For the most part, self- government was seen as more desirable than Colonial rule because of autonomy. After the French and Indian War, it became evident to the colonists that they were able to handle their own affairs. The colonists understood that they were not a disorderly group of chaotic renegades who could not adhere to the rules of a political and social setting. Rather, the colonists understood that their presence had emerged in a new realm where they demonstrated their sense of control and autonomy:
Being left alone became an indispensable component of the colonists' sense of well-being. By the middle of the eighteenth century they had grown too accustomed, too strong, and too self-confident to submit to any other kind of handling.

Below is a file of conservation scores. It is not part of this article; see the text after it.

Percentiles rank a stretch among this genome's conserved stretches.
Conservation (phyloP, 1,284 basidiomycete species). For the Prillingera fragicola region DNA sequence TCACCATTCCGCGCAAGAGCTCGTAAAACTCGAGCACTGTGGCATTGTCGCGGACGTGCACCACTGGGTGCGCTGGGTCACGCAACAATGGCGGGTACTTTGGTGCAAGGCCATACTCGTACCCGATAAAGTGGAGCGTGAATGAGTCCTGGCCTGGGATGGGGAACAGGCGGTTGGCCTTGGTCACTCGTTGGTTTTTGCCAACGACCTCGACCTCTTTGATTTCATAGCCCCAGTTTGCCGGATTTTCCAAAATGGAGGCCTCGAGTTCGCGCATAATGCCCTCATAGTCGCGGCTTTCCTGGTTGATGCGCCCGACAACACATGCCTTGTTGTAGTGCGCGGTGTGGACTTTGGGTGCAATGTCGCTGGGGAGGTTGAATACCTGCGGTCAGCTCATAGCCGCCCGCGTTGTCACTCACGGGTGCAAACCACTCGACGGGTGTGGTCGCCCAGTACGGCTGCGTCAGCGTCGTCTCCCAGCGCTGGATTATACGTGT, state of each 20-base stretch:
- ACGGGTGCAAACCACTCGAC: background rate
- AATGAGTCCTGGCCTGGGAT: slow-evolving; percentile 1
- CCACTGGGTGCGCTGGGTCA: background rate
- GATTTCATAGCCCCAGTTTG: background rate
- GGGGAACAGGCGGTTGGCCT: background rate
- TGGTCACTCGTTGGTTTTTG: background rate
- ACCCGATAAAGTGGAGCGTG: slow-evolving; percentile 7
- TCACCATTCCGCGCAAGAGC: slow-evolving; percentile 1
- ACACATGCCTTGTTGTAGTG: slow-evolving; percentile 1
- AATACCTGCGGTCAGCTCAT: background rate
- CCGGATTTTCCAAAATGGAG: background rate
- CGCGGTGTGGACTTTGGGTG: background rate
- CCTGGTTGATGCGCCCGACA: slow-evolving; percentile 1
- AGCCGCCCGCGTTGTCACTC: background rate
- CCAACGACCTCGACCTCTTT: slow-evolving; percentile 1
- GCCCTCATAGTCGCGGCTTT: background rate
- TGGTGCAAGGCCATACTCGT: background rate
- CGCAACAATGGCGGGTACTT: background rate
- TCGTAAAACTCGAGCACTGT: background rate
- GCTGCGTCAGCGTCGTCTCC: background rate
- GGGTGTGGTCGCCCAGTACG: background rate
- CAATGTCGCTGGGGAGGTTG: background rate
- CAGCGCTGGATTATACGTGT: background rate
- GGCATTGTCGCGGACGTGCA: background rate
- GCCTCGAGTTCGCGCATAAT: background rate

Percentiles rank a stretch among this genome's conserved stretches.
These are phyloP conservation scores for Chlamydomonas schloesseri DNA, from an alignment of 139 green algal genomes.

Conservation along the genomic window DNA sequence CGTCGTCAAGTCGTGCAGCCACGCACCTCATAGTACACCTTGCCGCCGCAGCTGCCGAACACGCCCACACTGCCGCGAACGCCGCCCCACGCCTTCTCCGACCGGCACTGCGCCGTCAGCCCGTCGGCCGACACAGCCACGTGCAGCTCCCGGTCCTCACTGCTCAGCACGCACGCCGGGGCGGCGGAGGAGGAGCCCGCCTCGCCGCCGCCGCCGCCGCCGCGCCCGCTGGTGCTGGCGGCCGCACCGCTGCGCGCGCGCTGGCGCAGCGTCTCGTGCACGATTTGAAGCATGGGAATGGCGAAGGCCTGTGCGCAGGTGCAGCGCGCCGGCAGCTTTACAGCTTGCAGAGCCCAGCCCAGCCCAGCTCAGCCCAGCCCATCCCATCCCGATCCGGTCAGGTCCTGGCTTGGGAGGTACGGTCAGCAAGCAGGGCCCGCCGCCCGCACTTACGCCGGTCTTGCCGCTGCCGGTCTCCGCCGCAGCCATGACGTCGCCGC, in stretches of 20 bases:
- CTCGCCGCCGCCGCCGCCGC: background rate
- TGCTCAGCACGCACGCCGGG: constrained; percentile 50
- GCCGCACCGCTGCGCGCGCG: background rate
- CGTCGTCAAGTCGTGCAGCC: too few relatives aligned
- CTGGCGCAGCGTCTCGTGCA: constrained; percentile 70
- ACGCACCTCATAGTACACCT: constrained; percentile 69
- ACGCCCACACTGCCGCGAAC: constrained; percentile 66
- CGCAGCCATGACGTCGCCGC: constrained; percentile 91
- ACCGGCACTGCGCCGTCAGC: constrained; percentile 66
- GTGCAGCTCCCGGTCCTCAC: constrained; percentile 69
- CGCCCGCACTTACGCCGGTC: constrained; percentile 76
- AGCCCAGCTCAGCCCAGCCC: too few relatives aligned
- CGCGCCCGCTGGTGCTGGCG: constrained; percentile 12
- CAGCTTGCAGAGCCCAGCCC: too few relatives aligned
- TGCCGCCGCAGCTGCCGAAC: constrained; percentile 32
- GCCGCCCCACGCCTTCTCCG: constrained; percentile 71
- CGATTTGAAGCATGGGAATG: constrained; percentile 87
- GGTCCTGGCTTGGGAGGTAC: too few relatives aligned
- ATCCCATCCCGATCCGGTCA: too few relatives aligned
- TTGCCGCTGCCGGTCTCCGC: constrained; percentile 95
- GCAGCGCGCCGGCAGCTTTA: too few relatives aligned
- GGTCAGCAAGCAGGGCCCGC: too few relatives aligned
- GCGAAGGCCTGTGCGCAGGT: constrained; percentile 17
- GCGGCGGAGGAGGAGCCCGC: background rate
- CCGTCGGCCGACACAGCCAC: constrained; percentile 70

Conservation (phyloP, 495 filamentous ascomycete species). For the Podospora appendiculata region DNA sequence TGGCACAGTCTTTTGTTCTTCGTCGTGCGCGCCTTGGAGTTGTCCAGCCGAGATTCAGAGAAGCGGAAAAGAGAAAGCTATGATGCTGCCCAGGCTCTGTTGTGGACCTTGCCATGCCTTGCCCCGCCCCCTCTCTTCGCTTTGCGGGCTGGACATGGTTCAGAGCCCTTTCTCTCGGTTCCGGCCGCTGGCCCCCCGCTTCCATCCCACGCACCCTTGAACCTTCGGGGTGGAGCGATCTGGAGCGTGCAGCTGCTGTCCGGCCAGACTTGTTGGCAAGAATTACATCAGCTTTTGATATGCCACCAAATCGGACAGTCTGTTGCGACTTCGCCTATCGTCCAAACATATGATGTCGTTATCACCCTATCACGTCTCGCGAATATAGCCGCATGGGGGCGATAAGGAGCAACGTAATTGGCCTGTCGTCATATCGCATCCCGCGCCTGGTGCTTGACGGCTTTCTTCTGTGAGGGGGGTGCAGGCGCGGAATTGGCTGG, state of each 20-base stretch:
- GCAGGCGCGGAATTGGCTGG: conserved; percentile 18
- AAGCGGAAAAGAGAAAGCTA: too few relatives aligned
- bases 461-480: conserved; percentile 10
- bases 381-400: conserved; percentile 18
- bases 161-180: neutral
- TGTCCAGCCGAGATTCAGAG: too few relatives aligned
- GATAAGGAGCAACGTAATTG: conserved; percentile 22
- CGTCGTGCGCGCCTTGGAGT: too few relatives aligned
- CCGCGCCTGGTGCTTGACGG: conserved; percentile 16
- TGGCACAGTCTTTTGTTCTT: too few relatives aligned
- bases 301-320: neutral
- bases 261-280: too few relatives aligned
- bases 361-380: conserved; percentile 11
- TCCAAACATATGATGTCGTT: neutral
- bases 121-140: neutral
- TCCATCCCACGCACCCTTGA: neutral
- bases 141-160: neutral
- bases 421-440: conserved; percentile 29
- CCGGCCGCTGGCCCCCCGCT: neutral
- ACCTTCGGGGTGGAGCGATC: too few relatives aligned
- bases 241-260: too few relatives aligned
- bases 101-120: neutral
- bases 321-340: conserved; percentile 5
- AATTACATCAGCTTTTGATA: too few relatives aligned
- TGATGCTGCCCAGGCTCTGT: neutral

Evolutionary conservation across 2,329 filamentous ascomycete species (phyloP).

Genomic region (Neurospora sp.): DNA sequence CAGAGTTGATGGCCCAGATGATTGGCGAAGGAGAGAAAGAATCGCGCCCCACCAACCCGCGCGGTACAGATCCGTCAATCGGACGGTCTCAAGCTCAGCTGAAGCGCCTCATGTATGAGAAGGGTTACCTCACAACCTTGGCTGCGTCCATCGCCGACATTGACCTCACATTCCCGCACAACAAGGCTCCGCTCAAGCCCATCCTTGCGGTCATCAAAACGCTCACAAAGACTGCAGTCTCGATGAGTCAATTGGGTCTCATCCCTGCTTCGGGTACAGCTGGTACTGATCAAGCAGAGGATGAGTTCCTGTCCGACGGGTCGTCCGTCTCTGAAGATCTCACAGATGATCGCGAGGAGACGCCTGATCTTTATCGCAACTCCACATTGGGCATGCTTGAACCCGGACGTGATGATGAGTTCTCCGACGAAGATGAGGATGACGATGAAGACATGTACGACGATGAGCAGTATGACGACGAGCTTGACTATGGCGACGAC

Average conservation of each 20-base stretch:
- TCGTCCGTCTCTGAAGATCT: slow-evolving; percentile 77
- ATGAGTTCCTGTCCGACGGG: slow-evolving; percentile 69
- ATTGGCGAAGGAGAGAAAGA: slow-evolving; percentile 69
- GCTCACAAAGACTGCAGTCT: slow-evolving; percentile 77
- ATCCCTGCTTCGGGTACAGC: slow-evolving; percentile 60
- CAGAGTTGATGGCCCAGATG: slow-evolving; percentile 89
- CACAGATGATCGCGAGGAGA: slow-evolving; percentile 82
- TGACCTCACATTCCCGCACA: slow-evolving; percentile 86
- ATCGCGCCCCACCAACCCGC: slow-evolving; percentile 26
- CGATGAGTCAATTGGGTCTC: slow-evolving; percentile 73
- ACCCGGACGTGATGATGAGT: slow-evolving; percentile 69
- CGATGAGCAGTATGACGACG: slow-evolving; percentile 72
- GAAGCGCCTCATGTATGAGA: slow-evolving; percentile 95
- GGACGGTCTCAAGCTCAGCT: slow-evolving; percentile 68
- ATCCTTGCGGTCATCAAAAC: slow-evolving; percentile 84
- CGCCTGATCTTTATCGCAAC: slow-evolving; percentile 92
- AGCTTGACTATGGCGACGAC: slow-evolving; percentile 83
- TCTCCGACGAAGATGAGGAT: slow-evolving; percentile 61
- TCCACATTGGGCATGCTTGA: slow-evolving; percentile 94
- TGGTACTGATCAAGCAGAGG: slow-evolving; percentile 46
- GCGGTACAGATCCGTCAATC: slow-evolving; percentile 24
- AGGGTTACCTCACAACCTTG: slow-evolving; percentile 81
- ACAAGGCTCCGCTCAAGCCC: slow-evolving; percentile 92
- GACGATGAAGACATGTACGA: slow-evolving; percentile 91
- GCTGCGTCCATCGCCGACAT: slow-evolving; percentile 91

This preservation of freedom is why self- rule became preferred by many colonists over colonial rule. The increasing number of entanglements that the British were forcing on the colonists associated colonial rule with intrusion. The Proclamation of 1763 as well as other various acts of control and taxation helped to foster the idea in the colonies that self- rule was preferable to submitting to colonial rule. At the very least, self- rule validated Americans' voice in all of its forms, such as economic, political, and social. Colonial rule negated these forms of voice. Because of this, self- rule was seen as a more desirable option than colonial rule.